I believe autistic behaviors stem from sensory overload (or under-load). Meaning, autistic people behave the way they do (social problems, little to no communication, meltdown, stimming, detachment/zoning out, need for routine, etc) as a way for their mind/body to cope with the sensory processing malfunction.

THIS, I feel is the most neglected part of autism, and it is neglected because sensory processing disorders are neglected across the board.

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Any thoughts/comments on SPD or related issues, leave a reply below. I love to see feedback or discussion! 🙂

xoxo kelly

Thunderstorms

For all you people who just love thunderstorms, I envy you. In my body, thunderstorms are the worst. Take all the worst things ever, put them together and wrap them up in shiny paper, and put a bow on it, and you have thunderstorms. If you’re like me, anticipating a thunderstorm is like preparing for the Apocalypse.  You have your gear. You have your rituals. You have your safe spot (usually the dog is in your spot too because dogs know what’s about to go down and they don’t mess around).

Let’s go over exactly why thunderstorms are so dreadful awful.

The most obvious problem here is that the source of the problem is uncontrollable. I can’t control the sky. You can’t control the sky. Your creepy uncle who collects miniature ceramic horses can’t control the sky.

Thunderstorms are evil in their ability to be wherever they want, whenever they want.

First, the sky gets dark and ominous. When has anything good ever come from being dark and ominous? Let’s see….oh yes, nothing good has ever come from darkness and ominousness.

notgood thunderstorm

After the initial stage, when the storm has warmed up and stretched, the real fun begins.

The sky flashes with a bright, blinding light. I for one am only slightly happy about this because it gives me a warning. At the same time, I’m startled by the light – especially if the room I’m in is dark – and thrown off balance entirely. Something like this:

lightning

Then – the worst part – THUNDER. It’s loud. It’s sudden. It’s everywhere. It’s merciless. Thunder, like all sound, cannot be grabbed, pushed, or shooed away. It’s just there, in the air, being a jerk.

Regular people –  those neurotypicals – just love a good thunderstorm. They love to love it, and they don’t understand why I don’t love it. They’re all like:

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Those people suck. There, I said it. Meanwhile, I’m like:

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As I type this, a thunderstorm is warming up itself in the sky. The lights are flickering. My left eye is twitching. But most importantly, it’s time to make some important decisions. It’s time to look at my choices.

choices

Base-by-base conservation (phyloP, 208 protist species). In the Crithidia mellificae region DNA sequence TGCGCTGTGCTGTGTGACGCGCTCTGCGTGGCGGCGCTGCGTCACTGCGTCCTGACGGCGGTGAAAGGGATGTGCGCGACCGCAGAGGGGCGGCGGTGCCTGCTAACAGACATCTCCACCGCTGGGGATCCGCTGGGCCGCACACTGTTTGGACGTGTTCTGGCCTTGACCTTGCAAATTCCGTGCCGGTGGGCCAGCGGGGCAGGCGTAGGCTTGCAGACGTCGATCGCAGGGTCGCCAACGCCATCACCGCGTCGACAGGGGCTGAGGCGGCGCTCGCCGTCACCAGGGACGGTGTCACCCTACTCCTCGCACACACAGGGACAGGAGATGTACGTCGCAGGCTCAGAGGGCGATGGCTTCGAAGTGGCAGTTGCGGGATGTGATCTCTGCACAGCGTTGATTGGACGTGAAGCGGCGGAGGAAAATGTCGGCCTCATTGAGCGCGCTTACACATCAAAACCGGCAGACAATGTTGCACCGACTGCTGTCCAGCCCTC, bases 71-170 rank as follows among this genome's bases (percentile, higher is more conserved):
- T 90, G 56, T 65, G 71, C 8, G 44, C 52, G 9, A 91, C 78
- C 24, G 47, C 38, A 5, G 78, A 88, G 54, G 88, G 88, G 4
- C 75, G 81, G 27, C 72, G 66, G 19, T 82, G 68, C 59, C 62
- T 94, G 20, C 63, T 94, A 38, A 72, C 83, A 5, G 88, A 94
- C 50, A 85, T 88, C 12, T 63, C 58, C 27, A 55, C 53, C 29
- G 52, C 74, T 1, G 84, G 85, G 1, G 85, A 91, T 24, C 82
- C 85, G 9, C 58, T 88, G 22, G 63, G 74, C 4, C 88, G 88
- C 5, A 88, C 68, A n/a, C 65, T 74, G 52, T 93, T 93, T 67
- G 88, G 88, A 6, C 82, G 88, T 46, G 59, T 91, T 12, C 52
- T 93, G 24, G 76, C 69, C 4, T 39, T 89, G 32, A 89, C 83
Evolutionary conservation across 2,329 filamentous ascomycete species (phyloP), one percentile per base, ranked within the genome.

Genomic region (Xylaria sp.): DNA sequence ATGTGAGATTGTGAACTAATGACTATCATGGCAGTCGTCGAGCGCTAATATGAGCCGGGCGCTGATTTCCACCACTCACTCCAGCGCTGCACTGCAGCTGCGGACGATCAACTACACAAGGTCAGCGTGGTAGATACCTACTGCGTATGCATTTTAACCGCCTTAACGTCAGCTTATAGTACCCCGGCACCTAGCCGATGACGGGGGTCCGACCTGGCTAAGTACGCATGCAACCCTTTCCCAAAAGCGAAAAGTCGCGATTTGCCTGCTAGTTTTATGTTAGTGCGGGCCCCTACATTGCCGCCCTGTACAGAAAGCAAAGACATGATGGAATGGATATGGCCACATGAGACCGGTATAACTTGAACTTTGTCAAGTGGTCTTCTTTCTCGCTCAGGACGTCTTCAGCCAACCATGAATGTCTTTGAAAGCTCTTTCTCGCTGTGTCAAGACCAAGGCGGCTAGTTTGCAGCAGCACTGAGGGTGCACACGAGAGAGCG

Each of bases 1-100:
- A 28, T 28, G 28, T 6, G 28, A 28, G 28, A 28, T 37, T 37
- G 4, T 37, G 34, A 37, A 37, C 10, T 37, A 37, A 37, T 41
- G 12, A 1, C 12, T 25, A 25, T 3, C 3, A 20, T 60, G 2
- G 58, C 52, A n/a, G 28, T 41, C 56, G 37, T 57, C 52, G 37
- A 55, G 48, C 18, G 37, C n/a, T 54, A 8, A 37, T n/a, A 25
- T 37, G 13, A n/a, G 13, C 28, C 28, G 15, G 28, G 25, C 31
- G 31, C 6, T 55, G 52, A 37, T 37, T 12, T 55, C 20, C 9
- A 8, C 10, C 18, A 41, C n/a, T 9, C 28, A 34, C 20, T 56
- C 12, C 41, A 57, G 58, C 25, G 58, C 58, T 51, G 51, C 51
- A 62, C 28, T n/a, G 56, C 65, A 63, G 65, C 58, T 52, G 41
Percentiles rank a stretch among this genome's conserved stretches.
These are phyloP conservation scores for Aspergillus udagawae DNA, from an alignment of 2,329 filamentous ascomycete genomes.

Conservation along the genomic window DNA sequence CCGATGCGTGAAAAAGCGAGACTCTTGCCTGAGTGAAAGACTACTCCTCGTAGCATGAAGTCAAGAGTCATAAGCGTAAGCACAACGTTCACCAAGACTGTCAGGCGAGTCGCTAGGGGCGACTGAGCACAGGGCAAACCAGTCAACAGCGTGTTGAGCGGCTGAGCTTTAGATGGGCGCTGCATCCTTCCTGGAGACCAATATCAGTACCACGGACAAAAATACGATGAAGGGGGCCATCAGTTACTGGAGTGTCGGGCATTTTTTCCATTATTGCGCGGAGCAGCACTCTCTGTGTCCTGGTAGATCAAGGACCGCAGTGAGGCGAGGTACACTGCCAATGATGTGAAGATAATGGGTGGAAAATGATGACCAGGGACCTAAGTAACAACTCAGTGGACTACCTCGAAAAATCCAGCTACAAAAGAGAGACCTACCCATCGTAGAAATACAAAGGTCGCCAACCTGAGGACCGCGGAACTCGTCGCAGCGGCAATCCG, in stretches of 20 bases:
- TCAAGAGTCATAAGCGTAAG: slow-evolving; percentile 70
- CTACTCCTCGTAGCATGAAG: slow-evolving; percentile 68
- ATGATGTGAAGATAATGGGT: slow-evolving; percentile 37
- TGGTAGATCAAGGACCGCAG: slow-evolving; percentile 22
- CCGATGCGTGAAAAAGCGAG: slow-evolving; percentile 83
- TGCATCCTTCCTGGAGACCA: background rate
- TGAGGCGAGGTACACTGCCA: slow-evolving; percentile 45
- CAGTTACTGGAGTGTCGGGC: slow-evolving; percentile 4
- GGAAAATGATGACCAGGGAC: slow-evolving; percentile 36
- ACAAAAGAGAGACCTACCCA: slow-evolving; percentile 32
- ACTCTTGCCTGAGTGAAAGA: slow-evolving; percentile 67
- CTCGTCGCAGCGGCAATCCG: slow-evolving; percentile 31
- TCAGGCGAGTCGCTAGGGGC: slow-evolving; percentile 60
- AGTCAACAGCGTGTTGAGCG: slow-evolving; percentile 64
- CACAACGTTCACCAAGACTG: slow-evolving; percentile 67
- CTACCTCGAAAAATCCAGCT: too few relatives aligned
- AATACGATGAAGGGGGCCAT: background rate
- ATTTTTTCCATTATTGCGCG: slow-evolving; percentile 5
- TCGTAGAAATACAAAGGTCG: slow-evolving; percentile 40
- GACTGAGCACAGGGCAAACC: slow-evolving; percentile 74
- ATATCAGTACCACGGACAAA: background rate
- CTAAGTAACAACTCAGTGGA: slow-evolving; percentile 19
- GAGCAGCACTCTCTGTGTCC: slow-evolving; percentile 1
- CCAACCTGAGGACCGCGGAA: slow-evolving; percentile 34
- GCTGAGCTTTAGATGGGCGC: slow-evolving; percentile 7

Choice A: My musicians earplugs. I never use these because they are painful and ineffective. This shouldn’t even be a choice… I don’t know why I included it. *facepalm*

Choice B: Orange wax earplugs. Both effective and less painful. AND ORANGE!

Choice C: Noise-canceling headphones. A+ for comfort, but I’ll give them a C- for effectiveness. Thunderstorms are too much for these devices.

Choice D: aka, the best choice. These are my ZEMS.  If I could, I would wear these babies everywhere.

The only way I’ve learned to fight thunderstorms is by wearing my ZEMS. God Bless my ZEMS. They are awkward as hell, but bless ‘em.

ZEMs are worn by people with large heads who work near loud machinery or airplanes. They are also worn by me, and I definitely don’t have a large head by any means. These ear devices look like headphones, only uglier. They take the sound that is coming towards my ears and say “NUH-UH SOUND. NOT TODAY,” and then sound is like, “oh, my bad.”

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Above is a gentleman wearing his ZEMS. Nice job, mister. Way to go.

Choice E: My fingers. By shoving my pointer fingers into my ears, I can substantially decrease thunderstorm sound invasion. Further, my fingers make for good rapid-fire ear protection – perfect for those sudden moments of thunderstorm doom when there’s no time for making choices!

Choice F: Finally, we have choice F, meltdown/coma. F stands for failure, futile, freak-out, frenzy, and another f-word. When all else fails, my last choice is to just give into the thunderstorm and have myself a sensory meltdown. Choice F is not very effective, by the way.

So what’s a girl to do?

I often try to pretend to be a thunderstorm badass, but that can be hard to do considering badassery is probably the last characteristic I would pick to describe myself in any given situation. This is what I would look like if I was a thunderstorm badass:

nottodaythunder

…and this is what I look like because I’m not a thunderstorm badass:

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Hiding under the thunderstorm protection blanket with my dog.